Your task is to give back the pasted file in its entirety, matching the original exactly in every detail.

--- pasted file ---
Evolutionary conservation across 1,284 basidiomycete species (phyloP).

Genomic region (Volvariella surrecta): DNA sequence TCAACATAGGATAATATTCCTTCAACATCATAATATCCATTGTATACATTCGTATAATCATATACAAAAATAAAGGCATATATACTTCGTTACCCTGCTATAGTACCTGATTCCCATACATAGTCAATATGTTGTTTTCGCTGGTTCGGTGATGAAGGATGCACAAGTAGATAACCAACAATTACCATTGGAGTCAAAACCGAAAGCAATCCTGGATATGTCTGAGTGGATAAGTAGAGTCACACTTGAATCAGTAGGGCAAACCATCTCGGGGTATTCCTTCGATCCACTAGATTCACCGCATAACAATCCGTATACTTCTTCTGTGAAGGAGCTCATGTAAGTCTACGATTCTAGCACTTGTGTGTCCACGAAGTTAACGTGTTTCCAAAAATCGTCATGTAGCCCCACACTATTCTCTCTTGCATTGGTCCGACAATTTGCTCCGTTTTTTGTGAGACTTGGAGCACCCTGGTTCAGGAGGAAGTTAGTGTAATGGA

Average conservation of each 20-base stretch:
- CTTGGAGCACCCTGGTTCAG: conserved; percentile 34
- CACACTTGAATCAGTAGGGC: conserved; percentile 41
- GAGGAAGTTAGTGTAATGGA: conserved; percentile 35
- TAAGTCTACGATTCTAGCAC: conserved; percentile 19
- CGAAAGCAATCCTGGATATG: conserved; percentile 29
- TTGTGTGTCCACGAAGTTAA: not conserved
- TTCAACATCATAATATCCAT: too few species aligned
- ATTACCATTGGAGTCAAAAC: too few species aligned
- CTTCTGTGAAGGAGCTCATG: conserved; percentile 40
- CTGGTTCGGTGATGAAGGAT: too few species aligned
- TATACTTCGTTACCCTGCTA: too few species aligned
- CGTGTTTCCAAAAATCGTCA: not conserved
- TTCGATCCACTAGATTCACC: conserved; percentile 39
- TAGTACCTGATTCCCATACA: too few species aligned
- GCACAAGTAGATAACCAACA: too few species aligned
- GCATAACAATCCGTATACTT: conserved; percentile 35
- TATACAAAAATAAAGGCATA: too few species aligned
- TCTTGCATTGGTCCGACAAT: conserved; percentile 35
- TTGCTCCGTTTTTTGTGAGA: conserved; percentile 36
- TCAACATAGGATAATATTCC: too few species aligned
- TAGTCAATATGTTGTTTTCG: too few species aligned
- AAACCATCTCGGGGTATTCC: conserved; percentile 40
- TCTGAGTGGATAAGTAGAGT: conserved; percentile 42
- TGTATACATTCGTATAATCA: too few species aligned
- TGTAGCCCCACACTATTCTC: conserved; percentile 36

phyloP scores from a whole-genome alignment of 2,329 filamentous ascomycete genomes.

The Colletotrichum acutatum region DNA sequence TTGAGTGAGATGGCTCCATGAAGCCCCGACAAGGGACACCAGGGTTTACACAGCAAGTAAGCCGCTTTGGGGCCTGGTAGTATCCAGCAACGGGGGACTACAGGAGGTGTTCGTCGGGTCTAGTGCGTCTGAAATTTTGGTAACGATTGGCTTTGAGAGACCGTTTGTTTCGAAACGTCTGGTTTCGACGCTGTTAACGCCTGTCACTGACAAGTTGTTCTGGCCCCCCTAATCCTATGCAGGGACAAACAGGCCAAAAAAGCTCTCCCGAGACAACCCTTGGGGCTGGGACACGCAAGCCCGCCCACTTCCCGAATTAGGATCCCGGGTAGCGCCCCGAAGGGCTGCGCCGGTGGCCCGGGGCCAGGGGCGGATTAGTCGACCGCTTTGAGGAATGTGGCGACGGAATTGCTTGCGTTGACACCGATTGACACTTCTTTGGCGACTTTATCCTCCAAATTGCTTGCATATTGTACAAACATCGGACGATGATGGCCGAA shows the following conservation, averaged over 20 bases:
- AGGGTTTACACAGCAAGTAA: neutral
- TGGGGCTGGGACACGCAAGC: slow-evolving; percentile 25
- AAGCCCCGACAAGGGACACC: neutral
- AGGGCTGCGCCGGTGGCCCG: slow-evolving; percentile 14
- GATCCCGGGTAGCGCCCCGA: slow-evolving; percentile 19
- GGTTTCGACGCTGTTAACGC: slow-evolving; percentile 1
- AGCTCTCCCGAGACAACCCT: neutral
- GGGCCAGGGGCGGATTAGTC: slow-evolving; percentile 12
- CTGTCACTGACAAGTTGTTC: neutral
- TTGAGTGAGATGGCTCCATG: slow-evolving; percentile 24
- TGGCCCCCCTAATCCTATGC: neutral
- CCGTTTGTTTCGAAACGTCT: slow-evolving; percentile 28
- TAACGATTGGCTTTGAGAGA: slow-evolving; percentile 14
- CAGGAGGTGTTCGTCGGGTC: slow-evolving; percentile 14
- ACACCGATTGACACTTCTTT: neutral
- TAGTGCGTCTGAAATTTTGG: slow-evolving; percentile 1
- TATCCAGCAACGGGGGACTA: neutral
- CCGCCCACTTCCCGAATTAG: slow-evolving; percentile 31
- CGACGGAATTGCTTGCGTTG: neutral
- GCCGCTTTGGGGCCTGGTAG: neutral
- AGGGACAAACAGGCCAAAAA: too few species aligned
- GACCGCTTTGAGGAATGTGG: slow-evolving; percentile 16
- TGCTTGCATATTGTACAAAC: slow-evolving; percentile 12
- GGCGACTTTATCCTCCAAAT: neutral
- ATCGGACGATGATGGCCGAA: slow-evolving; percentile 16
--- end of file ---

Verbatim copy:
Evolutionary conservation across 1,284 basidiomycete species (phyloP).

Genomic region (Volvariella surrecta): DNA sequence TCAACATAGGATAATATTCCTTCAACATCATAATATCCATTGTATACATTCGTATAATCATATACAAAAATAAAGGCATATATACTTCGTTACCCTGCTATAGTACCTGATTCCCATACATAGTCAATATGTTGTTTTCGCTGGTTCGGTGATGAAGGATGCACAAGTAGATAACCAACAATTACCATTGGAGTCAAAACCGAAAGCAATCCTGGATATGTCTGAGTGGATAAGTAGAGTCACACTTGAATCAGTAGGGCAAACCATCTCGGGGTATTCCTTCGATCCACTAGATTCACCGCATAACAATCCGTATACTTCTTCTGTGAAGGAGCTCATGTAAGTCTACGATTCTAGCACTTGTGTGTCCACGAAGTTAACGTGTTTCCAAAAATCGTCATGTAGCCCCACACTATTCTCTCTTGCATTGGTCCGACAATTTGCTCCGTTTTTTGTGAGACTTGGAGCACCCTGGTTCAGGAGGAAGTTAGTGTAATGGA

Average conservation of each 20-base stretch:
- CTTGGAGCACCCTGGTTCAG: conserved; percentile 34
- CACACTTGAATCAGTAGGGC: conserved; percentile 41
- GAGGAAGTTAGTGTAATGGA: conserved; percentile 35
- TAAGTCTACGATTCTAGCAC: conserved; percentile 19
- CGAAAGCAATCCTGGATATG: conserved; percentile 29
- TTGTGTGTCCACGAAGTTAA: not conserved
- TTCAACATCATAATATCCAT: too few species aligned
- ATTACCATTGGAGTCAAAAC: too few species aligned
- CTTCTGTGAAGGAGCTCATG: conserved; percentile 40
- CTGGTTCGGTGATGAAGGAT: too few species aligned
- TATACTTCGTTACCCTGCTA: too few species aligned
- CGTGTTTCCAAAAATCGTCA: not conserved
- TTCGATCCACTAGATTCACC: conserved; percentile 39
- TAGTACCTGATTCCCATACA: too few species aligned
- GCACAAGTAGATAACCAACA: too few species aligned
- GCATAACAATCCGTATACTT: conserved; percentile 35
- TATACAAAAATAAAGGCATA: too few species aligned
- TCTTGCATTGGTCCGACAAT: conserved; percentile 35
- TTGCTCCGTTTTTTGTGAGA: conserved; percentile 36
- TCAACATAGGATAATATTCC: too few species aligned
- TAGTCAATATGTTGTTTTCG: too few species aligned
- AAACCATCTCGGGGTATTCC: conserved; percentile 40
- TCTGAGTGGATAAGTAGAGT: conserved; percentile 42
- TGTATACATTCGTATAATCA: too few species aligned
- TGTAGCCCCACACTATTCTC: conserved; percentile 36

phyloP scores from a whole-genome alignment of 2,329 filamentous ascomycete genomes.

The Colletotrichum acutatum region DNA sequence TTGAGTGAGATGGCTCCATGAAGCCCCGACAAGGGACACCAGGGTTTACACAGCAAGTAAGCCGCTTTGGGGCCTGGTAGTATCCAGCAACGGGGGACTACAGGAGGTGTTCGTCGGGTCTAGTGCGTCTGAAATTTTGGTAACGATTGGCTTTGAGAGACCGTTTGTTTCGAAACGTCTGGTTTCGACGCTGTTAACGCCTGTCACTGACAAGTTGTTCTGGCCCCCCTAATCCTATGCAGGGACAAACAGGCCAAAAAAGCTCTCCCGAGACAACCCTTGGGGCTGGGACACGCAAGCCCGCCCACTTCCCGAATTAGGATCCCGGGTAGCGCCCCGAAGGGCTGCGCCGGTGGCCCGGGGCCAGGGGCGGATTAGTCGACCGCTTTGAGGAATGTGGCGACGGAATTGCTTGCGTTGACACCGATTGACACTTCTTTGGCGACTTTATCCTCCAAATTGCTTGCATATTGTACAAACATCGGACGATGATGGCCGAA shows the following conservation, averaged over 20 bases:
- AGGGTTTACACAGCAAGTAA: neutral
- TGGGGCTGGGACACGCAAGC: slow-evolving; percentile 25
- AAGCCCCGACAAGGGACACC: neutral
- AGGGCTGCGCCGGTGGCCCG: slow-evolving; percentile 14
- GATCCCGGGTAGCGCCCCGA: slow-evolving; percentile 19
- GGTTTCGACGCTGTTAACGC: slow-evolving; percentile 1
- AGCTCTCCCGAGACAACCCT: neutral
- GGGCCAGGGGCGGATTAGTC: slow-evolving; percentile 12
- CTGTCACTGACAAGTTGTTC: neutral
- TTGAGTGAGATGGCTCCATG: slow-evolving; percentile 24
- TGGCCCCCCTAATCCTATGC: neutral
- CCGTTTGTTTCGAAACGTCT: slow-evolving; percentile 28
- TAACGATTGGCTTTGAGAGA: slow-evolving; percentile 14
- CAGGAGGTGTTCGTCGGGTC: slow-evolving; percentile 14
- ACACCGATTGACACTTCTTT: neutral
- TAGTGCGTCTGAAATTTTGG: slow-evolving; percentile 1
- TATCCAGCAACGGGGGACTA: neutral
- CCGCCCACTTCCCGAATTAG: slow-evolving; percentile 31
- CGACGGAATTGCTTGCGTTG: neutral
- GCCGCTTTGGGGCCTGGTAG: neutral
- AGGGACAAACAGGCCAAAAA: too few species aligned
- GACCGCTTTGAGGAATGTGG: slow-evolving; percentile 16
- TGCTTGCATATTGTACAAAC: slow-evolving; percentile 12
- GGCGACTTTATCCTCCAAAT: neutral
- ATCGGACGATGATGGCCGAA: slow-evolving; percentile 16